we continue with our French lesson some economic statistics.
twenty six richest people on earth have the same net worth as the
poorest half of the world’s population, some 3.8 billion people. In
the UK the richest 10% hold 44% of all wealth.
This is taking place in a context where Oxfam
claims that in recent years 2,200 billionaires worldwide saw their
wealth grow by 12% as the poorest half saw its wealth fall by 11%.
need to have this information to understand why it is that the Tory
government are so eager to pull the UK out of the EU. The EU are
introducing the Anti-tax
a number of legally binding measures against offshore tax avoidance.
The Johnson government is full of tax
avoiders. Think Jacob Rees-Mogg and Theresa May’s husband Philip
just for starts
Jeremy Corbyn-led Labour Party fought the recent election in an
attempt to deal with wealth discrepancies. As he noted,
"there has been a growth of billionaires in this country
alongside a growth of extreme poverty ."
election result has left the left-wing despondent and dejected. I
argue here that we should
pick ourselves up from the floor and with Joe
French that is ‘ne
pleure pas organise.’
discrepancies run parallel to those in this country.The
1% hold 20% of all wealth.
France is also home to Bernard Arnault, the richest person in Europe
and worth an estimated $107.6 billion.
would seem the French
people have had enough.
over a week France has been in the grip of strikes and protests. An
estimated million plus have been taking to the streets and strikes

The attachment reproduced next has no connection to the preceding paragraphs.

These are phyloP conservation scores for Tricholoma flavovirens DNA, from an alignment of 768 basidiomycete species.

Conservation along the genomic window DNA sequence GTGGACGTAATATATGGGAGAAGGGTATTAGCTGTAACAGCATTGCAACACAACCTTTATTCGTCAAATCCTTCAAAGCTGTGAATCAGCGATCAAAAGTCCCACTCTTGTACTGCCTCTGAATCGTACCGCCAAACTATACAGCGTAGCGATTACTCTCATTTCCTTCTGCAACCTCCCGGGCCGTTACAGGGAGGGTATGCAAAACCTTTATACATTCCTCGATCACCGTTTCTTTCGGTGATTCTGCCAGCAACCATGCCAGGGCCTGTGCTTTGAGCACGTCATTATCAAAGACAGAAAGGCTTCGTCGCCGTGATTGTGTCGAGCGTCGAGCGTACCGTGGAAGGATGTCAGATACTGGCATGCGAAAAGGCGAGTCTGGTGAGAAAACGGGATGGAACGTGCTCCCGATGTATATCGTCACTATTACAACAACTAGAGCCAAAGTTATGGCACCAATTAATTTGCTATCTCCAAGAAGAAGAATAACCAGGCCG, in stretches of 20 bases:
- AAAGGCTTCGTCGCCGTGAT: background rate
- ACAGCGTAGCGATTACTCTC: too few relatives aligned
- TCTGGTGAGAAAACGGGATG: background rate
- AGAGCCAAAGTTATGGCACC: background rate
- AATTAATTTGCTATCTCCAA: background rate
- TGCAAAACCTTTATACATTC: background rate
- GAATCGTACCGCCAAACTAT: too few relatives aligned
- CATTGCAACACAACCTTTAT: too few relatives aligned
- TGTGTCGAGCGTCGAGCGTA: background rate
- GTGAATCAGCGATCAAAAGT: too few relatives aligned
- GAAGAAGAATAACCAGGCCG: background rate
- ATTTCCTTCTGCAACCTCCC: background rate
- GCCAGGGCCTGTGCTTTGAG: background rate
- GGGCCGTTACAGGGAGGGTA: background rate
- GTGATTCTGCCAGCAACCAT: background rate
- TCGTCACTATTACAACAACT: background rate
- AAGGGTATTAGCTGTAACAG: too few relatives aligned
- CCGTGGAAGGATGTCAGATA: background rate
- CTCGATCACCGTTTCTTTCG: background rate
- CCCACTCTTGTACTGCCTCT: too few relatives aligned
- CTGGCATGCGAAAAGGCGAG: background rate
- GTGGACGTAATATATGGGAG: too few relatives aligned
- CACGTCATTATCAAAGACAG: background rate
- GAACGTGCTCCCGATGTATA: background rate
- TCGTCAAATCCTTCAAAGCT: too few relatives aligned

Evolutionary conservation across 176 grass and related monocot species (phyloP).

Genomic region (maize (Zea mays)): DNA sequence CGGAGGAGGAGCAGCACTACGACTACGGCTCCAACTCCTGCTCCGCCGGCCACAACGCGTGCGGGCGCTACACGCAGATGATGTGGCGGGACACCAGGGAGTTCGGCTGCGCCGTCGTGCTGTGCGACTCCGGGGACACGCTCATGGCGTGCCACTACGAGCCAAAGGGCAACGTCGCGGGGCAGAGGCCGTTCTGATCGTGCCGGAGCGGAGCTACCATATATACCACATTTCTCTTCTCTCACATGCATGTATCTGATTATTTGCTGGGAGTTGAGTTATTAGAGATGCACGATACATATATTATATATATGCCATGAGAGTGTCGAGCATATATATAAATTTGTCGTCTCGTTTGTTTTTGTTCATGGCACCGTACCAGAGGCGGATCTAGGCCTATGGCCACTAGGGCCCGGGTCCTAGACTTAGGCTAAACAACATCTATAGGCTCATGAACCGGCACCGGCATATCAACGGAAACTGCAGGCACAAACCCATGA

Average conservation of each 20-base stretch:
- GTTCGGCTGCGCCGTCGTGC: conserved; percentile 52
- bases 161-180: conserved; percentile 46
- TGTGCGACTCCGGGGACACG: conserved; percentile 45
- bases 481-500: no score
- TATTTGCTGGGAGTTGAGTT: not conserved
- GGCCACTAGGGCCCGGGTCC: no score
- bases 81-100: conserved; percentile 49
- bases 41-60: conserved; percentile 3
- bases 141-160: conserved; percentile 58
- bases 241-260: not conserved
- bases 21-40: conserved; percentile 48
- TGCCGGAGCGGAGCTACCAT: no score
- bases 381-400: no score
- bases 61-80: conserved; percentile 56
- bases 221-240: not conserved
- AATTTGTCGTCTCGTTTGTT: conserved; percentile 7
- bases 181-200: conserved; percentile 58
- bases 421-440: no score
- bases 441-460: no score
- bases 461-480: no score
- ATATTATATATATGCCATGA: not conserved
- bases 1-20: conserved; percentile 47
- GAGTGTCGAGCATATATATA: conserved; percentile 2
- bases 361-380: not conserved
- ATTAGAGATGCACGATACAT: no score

are affecting rail and road transport, education, health services,
refineries. The main union, the CGT, said there would be no break
in strikes over the Christmas period unless the government backs
down from what? President Macron wants to raise the pension age which
is at present set at 57 and reform social security payments. "We
have one of the best pension systems in the world, if not the best,"
said the General Confederation of Labour, "Yet the president has
decided to wipe it out."
Brun, head of CGT's railway branch, added, "No Christmas break
unless the government comes to its senses. The strike continues until
we are assured that the current system is maintained and negotiations
are underway to improve it."
a council workers who was on a march in Marseilles on 11 December,
said, “I’m 59 and I want to be able to retire soon. My job is
hard work and I don’t want to be working until I am 65 or longer to
get a pension. If you’re forced out before the pension age due to
sickness the scheme is rubbish. I will be living in poverty—after
31 years in the job. Macron’s reforms will mean I work longer and
collect less. Screw it. People are questioning many things they
normally accept. The Yellow Vests made us think about who gains and
who loses in life. So now we see clearly, ordinary people are crushed
and the rich are richer than ever.”
is growing. Last week power company, EDF brought in managers to run the
Cordemais power plant in Loire Atlantique to limit the effect of the
strike and on Tuesday strikers occupied the control centre of the
rage, and the desire for action, is not just about pensions. A
headline in newspaper Liberationsaid,
“In Paris, we march against the pension reform project and ‘the
it’s time for our own French Revolution. We are not defeated
because we have hardly started. Pick yourselves off the floor and
repeat after me ‘La Lute Continue’.
from France 24, The Guardian, Liberation, Socialist Worker, World Inequality Database, Oxfam